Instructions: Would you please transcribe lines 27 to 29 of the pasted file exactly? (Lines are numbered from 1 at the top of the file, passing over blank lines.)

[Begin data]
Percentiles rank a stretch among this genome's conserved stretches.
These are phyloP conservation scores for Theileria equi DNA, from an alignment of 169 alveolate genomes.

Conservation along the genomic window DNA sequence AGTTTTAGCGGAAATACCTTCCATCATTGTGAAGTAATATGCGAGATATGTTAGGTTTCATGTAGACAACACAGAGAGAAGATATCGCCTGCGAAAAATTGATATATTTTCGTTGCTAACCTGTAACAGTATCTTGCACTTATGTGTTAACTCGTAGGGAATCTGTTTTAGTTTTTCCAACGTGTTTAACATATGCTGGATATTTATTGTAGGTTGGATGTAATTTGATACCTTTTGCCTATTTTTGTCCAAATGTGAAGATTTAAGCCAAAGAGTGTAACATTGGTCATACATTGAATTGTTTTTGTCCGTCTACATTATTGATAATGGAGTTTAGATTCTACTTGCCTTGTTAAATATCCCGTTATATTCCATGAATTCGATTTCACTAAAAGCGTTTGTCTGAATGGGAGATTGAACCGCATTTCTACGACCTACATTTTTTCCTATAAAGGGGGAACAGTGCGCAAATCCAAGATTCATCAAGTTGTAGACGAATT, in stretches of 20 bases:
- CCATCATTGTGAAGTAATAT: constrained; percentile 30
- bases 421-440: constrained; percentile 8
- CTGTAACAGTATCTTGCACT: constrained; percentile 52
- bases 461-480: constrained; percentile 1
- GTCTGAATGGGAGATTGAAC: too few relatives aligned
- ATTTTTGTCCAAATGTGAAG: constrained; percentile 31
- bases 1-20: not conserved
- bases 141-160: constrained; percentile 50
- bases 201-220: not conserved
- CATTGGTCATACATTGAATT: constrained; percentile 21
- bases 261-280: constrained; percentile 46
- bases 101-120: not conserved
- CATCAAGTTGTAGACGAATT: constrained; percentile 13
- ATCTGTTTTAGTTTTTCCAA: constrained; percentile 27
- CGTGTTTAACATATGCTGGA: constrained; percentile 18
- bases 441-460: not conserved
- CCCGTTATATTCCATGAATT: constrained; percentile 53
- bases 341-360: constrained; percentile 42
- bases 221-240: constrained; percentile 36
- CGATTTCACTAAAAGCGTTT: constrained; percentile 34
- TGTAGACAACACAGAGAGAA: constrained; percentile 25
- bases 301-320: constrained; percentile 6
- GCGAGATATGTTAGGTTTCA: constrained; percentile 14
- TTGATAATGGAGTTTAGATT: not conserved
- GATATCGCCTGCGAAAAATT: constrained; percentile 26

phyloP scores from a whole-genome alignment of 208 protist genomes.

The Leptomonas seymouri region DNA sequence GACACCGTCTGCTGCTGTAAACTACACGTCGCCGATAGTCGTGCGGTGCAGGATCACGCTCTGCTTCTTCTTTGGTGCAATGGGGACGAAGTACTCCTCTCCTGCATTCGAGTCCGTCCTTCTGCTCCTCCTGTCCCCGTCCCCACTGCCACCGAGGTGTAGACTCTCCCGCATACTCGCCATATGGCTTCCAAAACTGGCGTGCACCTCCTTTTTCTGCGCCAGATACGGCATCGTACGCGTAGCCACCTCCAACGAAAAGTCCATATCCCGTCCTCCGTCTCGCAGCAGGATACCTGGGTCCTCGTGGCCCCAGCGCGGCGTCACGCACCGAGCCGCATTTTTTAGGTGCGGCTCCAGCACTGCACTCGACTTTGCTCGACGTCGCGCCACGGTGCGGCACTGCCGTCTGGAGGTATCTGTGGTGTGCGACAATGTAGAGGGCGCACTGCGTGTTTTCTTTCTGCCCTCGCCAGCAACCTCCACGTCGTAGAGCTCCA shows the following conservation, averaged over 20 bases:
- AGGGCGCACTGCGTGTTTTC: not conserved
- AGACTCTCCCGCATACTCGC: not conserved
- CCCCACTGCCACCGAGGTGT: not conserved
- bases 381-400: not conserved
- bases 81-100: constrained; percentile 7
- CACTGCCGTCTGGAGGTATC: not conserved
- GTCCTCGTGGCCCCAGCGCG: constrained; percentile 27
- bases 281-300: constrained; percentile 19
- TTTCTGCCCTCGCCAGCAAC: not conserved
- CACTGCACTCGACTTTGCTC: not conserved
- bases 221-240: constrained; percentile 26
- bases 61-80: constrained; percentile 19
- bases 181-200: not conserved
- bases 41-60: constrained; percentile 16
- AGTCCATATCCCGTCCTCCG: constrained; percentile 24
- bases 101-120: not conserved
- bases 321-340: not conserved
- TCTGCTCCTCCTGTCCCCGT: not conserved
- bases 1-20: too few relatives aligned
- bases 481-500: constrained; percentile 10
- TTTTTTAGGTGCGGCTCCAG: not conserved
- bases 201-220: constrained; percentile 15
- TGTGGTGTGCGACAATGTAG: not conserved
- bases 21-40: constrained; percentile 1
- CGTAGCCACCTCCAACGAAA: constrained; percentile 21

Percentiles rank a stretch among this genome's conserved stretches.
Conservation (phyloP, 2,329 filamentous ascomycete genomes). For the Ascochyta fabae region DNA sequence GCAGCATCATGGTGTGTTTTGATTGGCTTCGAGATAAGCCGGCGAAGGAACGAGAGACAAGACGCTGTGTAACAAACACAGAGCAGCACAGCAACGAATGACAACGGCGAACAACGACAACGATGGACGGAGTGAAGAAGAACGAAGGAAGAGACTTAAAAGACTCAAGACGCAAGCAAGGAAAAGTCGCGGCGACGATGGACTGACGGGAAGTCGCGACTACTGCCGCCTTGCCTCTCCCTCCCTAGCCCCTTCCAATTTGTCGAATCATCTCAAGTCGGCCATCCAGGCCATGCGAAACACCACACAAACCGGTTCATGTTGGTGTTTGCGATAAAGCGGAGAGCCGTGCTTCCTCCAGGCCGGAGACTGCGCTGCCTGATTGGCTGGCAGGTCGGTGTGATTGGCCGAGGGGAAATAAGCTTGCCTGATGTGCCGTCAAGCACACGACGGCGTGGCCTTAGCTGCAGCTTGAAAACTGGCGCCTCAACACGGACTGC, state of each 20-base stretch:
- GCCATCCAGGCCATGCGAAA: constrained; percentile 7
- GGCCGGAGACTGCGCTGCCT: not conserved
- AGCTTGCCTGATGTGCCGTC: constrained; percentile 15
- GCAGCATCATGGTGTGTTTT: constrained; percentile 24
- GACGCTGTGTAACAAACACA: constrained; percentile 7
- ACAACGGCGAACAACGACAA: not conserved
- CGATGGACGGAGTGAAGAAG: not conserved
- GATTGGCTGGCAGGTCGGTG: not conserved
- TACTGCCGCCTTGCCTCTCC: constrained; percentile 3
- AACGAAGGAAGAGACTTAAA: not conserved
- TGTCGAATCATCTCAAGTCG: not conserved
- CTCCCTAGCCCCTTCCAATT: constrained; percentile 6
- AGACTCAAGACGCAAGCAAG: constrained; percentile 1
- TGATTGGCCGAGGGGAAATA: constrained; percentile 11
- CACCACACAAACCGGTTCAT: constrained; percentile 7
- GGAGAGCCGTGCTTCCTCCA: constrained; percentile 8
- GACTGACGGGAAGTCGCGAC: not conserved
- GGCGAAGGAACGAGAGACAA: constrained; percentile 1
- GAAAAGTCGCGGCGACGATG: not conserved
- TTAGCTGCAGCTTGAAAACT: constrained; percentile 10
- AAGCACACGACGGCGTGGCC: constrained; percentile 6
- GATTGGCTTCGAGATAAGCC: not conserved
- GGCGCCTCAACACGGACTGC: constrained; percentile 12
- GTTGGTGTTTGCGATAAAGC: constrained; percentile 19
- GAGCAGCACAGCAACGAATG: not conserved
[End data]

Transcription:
- TTGATAATGGAGTTTAGATT: not conserved
- GATATCGCCTGCGAAAAATT: constrained; percentile 26

phyloP scores from a whole-genome alignment of 208 protist genomes.